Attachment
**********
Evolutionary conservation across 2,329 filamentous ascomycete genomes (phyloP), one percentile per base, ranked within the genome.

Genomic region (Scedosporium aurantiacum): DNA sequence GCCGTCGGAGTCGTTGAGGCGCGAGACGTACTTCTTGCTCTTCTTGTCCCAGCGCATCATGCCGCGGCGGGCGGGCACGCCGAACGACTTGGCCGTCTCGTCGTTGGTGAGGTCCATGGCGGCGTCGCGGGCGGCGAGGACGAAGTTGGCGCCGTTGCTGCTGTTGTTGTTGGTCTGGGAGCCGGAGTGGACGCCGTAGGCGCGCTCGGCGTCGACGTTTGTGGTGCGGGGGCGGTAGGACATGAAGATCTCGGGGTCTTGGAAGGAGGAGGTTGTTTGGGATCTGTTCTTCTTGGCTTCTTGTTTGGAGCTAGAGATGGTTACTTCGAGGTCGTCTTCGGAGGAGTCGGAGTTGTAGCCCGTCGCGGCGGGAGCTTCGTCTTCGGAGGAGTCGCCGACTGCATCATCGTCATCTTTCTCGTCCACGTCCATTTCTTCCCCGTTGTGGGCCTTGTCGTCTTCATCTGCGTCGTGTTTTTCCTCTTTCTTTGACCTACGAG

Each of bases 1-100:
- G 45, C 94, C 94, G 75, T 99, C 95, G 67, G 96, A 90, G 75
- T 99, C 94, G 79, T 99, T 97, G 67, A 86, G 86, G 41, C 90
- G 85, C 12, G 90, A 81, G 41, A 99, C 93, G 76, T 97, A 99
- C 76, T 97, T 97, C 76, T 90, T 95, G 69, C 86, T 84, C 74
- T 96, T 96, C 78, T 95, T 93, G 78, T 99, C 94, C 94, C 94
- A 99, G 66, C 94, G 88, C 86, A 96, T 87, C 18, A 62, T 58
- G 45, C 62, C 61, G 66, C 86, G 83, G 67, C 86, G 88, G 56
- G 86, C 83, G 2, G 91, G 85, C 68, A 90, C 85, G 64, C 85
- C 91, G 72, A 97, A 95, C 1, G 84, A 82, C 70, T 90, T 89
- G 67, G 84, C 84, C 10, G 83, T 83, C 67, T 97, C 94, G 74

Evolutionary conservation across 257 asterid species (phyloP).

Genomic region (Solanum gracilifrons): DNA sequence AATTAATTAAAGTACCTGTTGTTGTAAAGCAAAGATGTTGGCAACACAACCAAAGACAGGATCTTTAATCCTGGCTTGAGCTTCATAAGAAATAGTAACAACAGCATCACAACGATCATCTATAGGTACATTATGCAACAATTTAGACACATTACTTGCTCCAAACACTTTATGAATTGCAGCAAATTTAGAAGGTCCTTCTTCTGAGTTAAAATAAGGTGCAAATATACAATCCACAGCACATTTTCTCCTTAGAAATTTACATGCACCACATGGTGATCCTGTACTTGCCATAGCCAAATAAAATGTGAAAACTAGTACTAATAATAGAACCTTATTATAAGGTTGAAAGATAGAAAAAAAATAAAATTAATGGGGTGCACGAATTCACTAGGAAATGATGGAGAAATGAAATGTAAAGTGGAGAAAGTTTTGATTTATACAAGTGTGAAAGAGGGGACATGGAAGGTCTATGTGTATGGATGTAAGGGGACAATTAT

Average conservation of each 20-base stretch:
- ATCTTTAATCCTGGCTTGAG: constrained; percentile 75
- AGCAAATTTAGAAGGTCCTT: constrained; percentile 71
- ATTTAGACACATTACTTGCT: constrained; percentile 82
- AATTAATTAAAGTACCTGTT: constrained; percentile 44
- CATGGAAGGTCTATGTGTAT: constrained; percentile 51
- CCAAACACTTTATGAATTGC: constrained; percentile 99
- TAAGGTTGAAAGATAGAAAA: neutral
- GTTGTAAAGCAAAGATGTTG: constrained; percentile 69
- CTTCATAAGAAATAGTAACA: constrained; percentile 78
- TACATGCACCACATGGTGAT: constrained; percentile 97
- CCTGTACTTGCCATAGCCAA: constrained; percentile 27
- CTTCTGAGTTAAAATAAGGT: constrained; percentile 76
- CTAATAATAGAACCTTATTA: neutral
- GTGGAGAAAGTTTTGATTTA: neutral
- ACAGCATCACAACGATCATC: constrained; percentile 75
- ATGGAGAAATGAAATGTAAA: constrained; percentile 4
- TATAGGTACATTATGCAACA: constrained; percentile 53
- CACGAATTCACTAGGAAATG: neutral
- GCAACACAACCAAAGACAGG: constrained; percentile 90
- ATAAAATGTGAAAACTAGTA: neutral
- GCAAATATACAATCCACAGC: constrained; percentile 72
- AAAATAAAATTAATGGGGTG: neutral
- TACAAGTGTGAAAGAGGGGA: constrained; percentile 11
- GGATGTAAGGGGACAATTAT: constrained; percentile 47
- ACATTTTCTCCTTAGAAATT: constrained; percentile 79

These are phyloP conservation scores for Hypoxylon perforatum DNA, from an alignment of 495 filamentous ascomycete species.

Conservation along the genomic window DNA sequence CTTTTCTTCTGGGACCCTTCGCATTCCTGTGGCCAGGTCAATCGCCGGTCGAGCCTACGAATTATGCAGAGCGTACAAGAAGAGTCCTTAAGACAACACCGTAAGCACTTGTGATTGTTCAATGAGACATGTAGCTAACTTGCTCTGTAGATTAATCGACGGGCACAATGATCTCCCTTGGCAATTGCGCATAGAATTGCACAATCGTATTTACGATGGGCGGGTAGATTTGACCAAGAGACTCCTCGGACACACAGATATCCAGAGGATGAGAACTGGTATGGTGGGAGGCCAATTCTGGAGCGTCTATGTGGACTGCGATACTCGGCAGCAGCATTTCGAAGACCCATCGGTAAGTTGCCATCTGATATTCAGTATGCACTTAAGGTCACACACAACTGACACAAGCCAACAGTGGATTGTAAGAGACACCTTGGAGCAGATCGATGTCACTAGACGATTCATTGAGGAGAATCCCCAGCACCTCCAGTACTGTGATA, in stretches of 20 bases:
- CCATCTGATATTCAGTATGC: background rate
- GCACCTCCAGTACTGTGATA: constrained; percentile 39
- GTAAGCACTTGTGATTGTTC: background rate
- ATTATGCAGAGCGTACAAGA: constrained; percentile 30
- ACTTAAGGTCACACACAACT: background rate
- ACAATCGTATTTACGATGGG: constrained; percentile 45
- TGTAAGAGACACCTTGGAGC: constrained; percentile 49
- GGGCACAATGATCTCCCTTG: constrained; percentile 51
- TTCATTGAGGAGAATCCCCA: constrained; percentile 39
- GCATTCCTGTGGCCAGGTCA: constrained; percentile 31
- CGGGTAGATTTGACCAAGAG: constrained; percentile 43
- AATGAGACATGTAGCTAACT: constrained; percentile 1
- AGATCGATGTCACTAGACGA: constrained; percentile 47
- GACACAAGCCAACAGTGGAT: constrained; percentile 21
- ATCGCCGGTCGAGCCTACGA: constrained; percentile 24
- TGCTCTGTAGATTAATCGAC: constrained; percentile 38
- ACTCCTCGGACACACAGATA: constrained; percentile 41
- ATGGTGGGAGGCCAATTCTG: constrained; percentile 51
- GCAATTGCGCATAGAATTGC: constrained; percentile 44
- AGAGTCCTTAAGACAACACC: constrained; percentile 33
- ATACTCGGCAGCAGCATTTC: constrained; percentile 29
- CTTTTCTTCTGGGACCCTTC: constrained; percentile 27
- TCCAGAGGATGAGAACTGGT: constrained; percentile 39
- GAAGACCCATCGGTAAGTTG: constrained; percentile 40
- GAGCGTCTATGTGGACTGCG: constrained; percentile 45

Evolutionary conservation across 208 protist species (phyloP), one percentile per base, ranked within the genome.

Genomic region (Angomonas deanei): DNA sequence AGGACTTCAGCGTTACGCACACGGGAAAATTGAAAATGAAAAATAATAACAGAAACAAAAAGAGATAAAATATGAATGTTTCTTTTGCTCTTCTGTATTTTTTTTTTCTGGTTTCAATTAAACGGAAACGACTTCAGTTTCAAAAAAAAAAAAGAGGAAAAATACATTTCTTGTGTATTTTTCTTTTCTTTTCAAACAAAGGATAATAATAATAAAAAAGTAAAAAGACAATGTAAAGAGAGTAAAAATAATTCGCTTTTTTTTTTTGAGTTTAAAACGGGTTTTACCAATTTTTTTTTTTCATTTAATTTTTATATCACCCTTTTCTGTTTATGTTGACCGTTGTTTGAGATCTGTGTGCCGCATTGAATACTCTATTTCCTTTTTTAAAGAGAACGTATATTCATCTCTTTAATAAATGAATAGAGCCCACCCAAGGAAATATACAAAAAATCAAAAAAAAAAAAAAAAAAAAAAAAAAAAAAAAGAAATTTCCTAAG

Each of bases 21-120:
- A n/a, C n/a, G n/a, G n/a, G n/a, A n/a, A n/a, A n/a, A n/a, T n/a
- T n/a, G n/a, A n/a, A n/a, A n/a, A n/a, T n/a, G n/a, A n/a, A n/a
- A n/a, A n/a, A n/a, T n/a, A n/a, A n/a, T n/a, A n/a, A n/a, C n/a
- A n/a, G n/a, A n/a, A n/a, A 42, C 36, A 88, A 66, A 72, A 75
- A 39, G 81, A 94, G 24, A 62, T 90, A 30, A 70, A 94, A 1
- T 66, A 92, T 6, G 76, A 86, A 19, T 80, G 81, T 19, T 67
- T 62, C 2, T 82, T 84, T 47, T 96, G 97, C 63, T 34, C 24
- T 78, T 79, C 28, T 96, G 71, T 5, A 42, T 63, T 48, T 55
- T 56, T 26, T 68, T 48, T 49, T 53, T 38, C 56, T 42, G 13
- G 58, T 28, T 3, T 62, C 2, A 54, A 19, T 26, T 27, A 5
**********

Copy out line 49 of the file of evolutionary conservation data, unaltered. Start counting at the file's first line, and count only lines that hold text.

- ACAATCGTATTTACGATGGG: constrained; percentile 45